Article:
Last Updated on June 8, 2022, by eNotes Editorial. Word Count: 921
Chapter 19: Extinction
When a hawk is in the mood to kill, falconers say the hawk is in yarak . Macdonald has mixed feelings as Mabel comes into yarak; it disturbs her to watch her hawk become obsessed with the kill, but she also wants Mabel to successfully catch something...
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Chapter 19: Extinction
When a hawk is in the mood to kill, falconers say the hawk is in yarak. Macdonald has mixed feelings as Mabel comes into yarak; it disturbs her to watch her hawk become obsessed with the kill, but she also wants Mabel to successfully catch something during their hunts. The hawk is amazing to watch at work, and Macdonald feels like she’s only slowing her down.
After a frustrating day on the hill with Stuart, Mandy, and their dogs—who annoyed both Mabel and Macdonald—Macdonald has to dress nicely to go to an art gallery for an exhibition opening. She is exhausted, but she has no choice but to attend the event; in a few weeks, she is supposed to give a talk about the exhibition. When she arrives, she is surprised to see a full-sized wooden bird hide and, projected on the window inside, a video of a California condor in flight. Macdonald reflects on the condor conservation efforts of the 1980s and the meanings people give to animals: today, the condor has become more a symbol of extinction than a real bird. Viewing a bird from afar, on a screen, is incalculably different from the reality of living and hunting with one.
The next exhibit is a Spix’s macaw, long dead, lying in a box. Spix’s macaws are extinct in the wild; the few remaining members of the species are bred in captivity. The sight of the parrot reminds Macdonald of seeing her father’s body in the hospital: when she first saw him, he didn’t seem real—until she saw the cut on his arm she remembered him having just before he died. Crying, Macdonald spoke to her father about things of “clear and burning importance,” told him that she loved and missed him, and finally said goodbye after realizing she had been waiting for him to answer.
Mabel “discovers what she is for” the next day on the hill: she catches a pheasant. Macdonald feels tremendous pride and amazement, the pride of a parent for a child. She helps pluck the pheasant while Mabel eats and finds herself crying: for the two birds, for her father, and for her child self.
Chapter 20: Hiding
White continued to hope in vain for Gos’s return. He scattered traps across the surrounding countryside without success and eventually attempted to send for a new hawk from Germany, but the breeder never replied.
Macdonald’s job has ended, and it is time for her to move. Some friends lend her their house while they are traveling for several months. It is a family home, full of toys and children’s drawings, and this makes Macdonald feel awkward and alone. Suspecting that the house itself does not “want” her, she spends long hours outdoors with Mabel, avoiding the house as much as possible. When she calls her mother, it’s uncomfortable; Macdonald feels numbed to her mother’s pain and to her own. Macdonald has agreed to give a eulogy at her father’s memorial, but she struggles to write it, uncertain where to begin.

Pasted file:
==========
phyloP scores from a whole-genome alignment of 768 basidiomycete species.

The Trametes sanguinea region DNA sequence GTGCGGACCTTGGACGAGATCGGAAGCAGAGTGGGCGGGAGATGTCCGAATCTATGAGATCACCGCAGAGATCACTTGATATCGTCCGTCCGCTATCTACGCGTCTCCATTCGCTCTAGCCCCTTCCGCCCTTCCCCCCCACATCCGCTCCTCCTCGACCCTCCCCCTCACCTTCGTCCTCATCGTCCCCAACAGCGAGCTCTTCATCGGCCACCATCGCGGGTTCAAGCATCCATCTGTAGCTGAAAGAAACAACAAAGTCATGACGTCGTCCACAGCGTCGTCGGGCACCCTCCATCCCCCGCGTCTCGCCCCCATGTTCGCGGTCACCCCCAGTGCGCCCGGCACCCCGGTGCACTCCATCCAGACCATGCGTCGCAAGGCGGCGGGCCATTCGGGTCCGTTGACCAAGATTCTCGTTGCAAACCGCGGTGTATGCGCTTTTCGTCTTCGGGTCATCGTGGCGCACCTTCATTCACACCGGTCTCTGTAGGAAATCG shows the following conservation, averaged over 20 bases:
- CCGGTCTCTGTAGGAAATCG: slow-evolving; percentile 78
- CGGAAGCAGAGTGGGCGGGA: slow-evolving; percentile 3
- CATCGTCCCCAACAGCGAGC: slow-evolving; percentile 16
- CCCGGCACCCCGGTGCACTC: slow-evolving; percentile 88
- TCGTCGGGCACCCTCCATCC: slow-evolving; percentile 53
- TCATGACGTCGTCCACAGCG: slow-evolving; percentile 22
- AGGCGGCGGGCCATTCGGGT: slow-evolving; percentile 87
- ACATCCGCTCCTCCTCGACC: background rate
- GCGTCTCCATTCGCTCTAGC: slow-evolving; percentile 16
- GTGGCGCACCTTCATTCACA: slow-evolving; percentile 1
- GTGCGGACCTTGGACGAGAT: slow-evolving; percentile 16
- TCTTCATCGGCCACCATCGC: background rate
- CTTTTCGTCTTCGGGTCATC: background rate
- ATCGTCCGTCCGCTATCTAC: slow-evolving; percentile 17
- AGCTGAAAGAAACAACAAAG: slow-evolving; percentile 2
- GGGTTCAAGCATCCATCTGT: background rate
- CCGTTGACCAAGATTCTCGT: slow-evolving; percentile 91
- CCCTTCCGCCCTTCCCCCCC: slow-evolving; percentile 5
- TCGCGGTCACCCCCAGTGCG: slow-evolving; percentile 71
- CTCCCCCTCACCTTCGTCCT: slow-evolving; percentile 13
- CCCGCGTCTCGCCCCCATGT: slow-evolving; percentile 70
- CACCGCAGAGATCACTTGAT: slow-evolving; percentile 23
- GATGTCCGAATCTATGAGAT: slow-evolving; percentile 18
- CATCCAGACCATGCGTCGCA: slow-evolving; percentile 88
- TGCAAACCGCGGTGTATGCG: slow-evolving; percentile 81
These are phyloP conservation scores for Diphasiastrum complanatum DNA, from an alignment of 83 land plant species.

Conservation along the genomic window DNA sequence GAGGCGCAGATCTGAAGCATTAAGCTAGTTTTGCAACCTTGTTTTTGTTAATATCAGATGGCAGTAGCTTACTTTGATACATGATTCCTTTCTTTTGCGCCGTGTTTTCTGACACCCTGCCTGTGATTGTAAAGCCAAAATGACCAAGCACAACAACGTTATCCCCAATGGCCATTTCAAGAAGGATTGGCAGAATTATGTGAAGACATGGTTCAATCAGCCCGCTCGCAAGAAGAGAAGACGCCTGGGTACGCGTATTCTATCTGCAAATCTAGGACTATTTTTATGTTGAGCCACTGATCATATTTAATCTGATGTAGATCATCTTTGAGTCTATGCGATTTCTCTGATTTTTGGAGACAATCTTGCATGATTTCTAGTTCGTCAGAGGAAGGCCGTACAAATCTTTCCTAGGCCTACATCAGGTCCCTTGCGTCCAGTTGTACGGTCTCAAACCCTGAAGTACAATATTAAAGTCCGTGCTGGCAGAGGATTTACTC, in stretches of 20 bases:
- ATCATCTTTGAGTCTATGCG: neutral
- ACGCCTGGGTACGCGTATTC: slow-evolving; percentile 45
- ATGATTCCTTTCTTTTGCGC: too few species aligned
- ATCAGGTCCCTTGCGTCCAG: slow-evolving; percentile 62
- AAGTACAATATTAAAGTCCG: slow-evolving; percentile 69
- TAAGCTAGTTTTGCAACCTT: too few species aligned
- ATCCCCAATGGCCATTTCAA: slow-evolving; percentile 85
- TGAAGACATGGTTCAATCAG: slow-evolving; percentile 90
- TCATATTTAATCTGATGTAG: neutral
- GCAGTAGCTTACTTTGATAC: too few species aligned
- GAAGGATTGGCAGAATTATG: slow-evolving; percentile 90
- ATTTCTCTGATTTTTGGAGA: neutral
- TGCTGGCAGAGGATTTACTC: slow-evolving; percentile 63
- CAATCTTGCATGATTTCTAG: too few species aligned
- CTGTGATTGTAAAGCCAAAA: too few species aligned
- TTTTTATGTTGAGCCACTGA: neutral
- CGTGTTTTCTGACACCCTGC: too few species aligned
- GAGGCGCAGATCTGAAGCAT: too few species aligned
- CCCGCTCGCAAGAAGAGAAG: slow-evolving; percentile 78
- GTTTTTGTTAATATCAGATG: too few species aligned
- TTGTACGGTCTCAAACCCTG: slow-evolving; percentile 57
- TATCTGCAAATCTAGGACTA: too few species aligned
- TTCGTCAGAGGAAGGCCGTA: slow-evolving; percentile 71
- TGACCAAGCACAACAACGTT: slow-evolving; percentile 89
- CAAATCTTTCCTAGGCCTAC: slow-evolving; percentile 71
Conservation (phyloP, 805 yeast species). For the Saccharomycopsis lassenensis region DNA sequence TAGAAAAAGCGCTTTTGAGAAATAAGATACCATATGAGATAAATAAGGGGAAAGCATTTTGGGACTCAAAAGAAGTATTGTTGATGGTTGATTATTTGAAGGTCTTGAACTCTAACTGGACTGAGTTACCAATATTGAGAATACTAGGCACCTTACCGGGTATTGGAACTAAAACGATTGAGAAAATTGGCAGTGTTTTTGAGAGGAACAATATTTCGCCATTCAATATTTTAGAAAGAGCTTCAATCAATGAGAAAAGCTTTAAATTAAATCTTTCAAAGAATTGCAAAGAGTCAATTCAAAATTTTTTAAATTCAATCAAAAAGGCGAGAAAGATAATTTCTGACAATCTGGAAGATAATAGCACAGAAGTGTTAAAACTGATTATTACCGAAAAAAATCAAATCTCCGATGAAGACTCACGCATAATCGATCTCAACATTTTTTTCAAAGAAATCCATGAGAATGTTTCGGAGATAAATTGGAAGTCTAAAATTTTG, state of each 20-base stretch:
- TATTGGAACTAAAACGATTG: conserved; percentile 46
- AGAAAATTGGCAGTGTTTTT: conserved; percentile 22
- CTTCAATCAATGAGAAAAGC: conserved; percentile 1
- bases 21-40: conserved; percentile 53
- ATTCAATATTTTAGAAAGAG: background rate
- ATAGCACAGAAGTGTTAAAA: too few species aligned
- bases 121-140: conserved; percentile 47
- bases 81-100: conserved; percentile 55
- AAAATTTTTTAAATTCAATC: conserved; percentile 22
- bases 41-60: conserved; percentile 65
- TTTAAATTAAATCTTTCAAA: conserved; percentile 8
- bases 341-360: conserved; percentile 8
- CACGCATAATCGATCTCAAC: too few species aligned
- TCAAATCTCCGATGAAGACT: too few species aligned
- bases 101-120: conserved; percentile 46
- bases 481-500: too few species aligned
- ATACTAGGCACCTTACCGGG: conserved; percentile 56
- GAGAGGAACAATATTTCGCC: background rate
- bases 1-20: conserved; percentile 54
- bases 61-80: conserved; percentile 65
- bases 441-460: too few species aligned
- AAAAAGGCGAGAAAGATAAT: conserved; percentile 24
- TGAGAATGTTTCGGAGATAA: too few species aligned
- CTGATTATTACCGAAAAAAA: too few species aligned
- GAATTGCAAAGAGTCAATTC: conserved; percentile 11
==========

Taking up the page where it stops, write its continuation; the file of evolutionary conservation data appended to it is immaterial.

Macdonald takes Mabel to a field outside of town, where Mabel kills a rabbit. Macdonald is fascinated by watching the hawk eat her prey and meditates on the “great mystery” of life and death: the rabbit was alive just a few moments ago, and now it is dead, still warm, bloody. Overhead, a World War II bomber plane flies by, and to Macdonald’s surprise, Mabel doesn’t notice it. American bomber pilots were stationed nearby during the war, and Macdonald imagines their experience: “The sky was not a place of safety, no matter how commanding their view. What happened to them was terrible. What they did was terrible beyond imagining.” Through their participation in death and killing, these airmen are connected to the hawk on Macdonald’s fist.
There is something that feels safe about being a “watcher,” Macdonald muses. She wonders if she inherited this quality from her father. He grew up during and just after World War II and was obsessed with plane-spotting, taking notes and studying the different models that flew overhead. During the war, propagandists drew similarities between birds of prey and war planes to make war itself seem like the natural order of things. The medieval British glamor of falconry served as the perfect vessel for articulating ideas about war, justice, and national identity. As she listens to the bomber plane fly past the field where she sits with Mabel, Macdonald remembers one of her father’s plane-spotting stories and knows instantly that this will form the basis of her eulogy.
T. H. White had recurring nightmares of airplanes; he claimed he learned to fly in order to conquer his fear of them. In his writings about Gos, the hawk is often portrayed as a foreign enemy, a vector of violence akin to Mussolini or Hitler. White’s politics were “unfortunate,” says Macdonald—hating capitalism and disillusioned with communism, he thought he might be a fascist. In his efforts to train Gos, he was at war with the hawk, and White eventually realized that he himself, not Gos, was the dictator. As a child in St Leonards, White had visited an underground cave, a space of total darkness; this was a fond, safe memory for him, and he was comforted by it. Now, waiting for hawks, White made himself a little “grave”—a hidden shelter on the forest floor—and delighted in having become invisible.